Miss Buckley’s multiple-award-winning career on stage and screen has been well-documented. A visit to her Web site will give you a detailed curriculum vitae. Instead, let’s focus on the ethereal nature of Betty Buckley’s influence on our world and culture. As a teacher, she has given dozens of individuals the power that they need to express themselves. What could be a better gift to the world?
Furthermore, her talent has moved and affected thousands upon thousands of people. The integrity of an artist’s work is measured by her ability to bring her audience to a new emotional level. Who could possibly listen to Miss Buckley’s clear voice without becoming overwhelmed by its power and magnificence? More important than all of the awards that she’s won, Betty Buckley’s greatest achievements stay in the hearts of those who have heard her, who have seen her and who have experienced those much-needed moments of brilliance which all of our souls desire.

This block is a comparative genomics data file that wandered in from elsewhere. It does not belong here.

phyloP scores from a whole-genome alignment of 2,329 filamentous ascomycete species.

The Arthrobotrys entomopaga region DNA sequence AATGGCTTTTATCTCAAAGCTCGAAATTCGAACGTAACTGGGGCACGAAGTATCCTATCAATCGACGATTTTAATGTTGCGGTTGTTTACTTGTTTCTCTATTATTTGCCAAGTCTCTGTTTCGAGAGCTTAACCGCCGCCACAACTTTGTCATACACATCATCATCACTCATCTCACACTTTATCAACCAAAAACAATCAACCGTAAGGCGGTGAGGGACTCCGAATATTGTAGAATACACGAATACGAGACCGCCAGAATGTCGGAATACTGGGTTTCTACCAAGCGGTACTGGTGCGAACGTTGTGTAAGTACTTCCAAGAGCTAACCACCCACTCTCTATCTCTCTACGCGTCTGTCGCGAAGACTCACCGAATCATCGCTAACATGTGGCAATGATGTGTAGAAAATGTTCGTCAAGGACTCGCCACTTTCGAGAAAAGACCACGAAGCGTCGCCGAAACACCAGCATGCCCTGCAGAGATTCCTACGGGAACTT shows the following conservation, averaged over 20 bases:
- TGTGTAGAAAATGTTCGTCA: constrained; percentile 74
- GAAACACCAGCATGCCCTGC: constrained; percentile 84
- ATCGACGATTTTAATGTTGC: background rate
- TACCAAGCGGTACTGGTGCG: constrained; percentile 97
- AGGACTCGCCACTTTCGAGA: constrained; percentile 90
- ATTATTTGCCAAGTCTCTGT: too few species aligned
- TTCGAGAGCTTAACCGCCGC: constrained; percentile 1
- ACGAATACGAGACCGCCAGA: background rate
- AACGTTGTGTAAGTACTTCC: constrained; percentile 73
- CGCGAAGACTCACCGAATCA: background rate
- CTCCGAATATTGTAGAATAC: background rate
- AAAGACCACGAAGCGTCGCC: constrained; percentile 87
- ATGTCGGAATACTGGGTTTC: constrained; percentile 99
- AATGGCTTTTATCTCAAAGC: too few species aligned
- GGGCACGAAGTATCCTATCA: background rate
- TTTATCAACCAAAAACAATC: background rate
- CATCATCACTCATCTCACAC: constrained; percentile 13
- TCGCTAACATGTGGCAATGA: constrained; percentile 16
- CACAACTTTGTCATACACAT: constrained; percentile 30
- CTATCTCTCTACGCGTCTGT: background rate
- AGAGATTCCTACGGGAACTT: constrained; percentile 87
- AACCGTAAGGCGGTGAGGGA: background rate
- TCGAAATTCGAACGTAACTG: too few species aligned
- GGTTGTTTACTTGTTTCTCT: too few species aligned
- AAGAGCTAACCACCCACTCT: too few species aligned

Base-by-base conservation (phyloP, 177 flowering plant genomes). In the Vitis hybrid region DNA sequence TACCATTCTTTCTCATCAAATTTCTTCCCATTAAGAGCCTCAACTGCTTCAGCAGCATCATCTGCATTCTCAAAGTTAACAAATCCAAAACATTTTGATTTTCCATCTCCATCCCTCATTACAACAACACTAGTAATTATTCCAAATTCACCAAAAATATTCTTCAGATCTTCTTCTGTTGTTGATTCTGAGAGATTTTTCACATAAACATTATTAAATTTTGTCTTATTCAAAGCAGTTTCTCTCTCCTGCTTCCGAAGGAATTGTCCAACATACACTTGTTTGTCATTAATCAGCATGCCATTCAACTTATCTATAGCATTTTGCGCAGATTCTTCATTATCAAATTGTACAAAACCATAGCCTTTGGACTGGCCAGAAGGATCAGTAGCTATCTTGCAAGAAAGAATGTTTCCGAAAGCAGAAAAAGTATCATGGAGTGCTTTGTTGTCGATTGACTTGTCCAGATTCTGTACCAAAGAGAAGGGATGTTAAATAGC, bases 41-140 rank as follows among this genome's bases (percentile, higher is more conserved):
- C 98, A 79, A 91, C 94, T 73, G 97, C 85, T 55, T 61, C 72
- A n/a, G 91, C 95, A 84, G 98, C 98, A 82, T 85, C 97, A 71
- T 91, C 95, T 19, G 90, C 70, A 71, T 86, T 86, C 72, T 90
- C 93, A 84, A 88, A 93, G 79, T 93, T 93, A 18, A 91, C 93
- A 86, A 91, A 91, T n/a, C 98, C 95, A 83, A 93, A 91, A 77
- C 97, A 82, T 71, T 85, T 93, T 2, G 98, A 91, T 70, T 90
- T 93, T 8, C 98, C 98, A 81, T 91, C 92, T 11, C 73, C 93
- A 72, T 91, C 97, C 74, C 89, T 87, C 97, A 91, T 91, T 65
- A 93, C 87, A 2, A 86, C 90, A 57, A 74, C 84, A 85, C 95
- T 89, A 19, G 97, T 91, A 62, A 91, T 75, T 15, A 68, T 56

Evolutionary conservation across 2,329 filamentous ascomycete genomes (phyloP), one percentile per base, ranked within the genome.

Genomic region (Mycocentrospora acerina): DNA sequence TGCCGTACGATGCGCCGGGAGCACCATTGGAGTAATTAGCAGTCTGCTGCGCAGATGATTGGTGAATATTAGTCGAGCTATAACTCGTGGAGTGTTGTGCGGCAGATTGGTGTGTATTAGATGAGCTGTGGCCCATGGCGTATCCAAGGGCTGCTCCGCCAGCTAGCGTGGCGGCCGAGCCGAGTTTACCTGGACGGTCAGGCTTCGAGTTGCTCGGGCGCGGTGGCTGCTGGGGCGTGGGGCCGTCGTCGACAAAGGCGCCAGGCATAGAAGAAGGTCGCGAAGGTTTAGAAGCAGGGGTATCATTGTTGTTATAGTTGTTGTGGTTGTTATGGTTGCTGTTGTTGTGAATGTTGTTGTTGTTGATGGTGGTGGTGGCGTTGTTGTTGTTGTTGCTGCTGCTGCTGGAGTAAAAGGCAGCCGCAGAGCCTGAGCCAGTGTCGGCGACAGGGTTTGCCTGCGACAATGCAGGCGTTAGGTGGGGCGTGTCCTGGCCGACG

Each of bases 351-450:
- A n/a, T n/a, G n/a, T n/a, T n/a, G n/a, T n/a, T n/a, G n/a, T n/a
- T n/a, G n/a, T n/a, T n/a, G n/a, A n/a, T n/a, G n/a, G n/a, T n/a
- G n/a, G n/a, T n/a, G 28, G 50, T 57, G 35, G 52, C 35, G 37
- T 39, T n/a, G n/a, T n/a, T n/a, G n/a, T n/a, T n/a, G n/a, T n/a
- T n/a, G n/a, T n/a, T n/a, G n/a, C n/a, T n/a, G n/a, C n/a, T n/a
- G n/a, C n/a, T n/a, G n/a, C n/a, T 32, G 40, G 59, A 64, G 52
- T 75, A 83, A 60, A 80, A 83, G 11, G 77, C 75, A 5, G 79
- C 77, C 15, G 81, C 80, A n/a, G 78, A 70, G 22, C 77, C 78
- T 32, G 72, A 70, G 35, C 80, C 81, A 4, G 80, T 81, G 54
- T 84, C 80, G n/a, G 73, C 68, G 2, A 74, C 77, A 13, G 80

Our digital age makes the sharing of artistic moments all the easier. If you’d like to bring Betty Buckley into your home this winter, I’d certainly recommend her new album, Bootleg: Boardmixes From the Road which is now available on iTunes. For those of you in the Dallas, Texas area, you’ve got a chance to see Miss Buckley perform in Arsenic and Old Lace at the Dallas Theater Center from February 4 to March 13. I know that I intend to be there.
I leave you with two performances which I think truly sum up Betty Buckley’s artistic triumph. The first is one of her memorable performances of Memory from Andrew Lloyd-Webber’s Cats. Recorded as part of the 2006 Kennedy Center Honors tribute to Lloyd-Webber, Miss Buckley delivers the song which made her, “The Voice of Broadway.” As I previously mentioned, I had the pleasure of seeing Betty Buckley perform last year. For her encore, she returned to the stage to sing Memory. I’ve never heard such applause in a theater before.
The second video clip shows a scene from the former AMC program, Remember WENN, in which Miss Buckley guest-starred. This Christmas song, written for the show, is one of my favorites—scintillatingly performed and stirring.
As a fan of her work, I’m proud to name Betty Buckley Stalking the Belle Époque’s first “Person of the Year.” I offer my sincere thanks for all that she’s contributed to the arts and look forward to what she’ll bring next.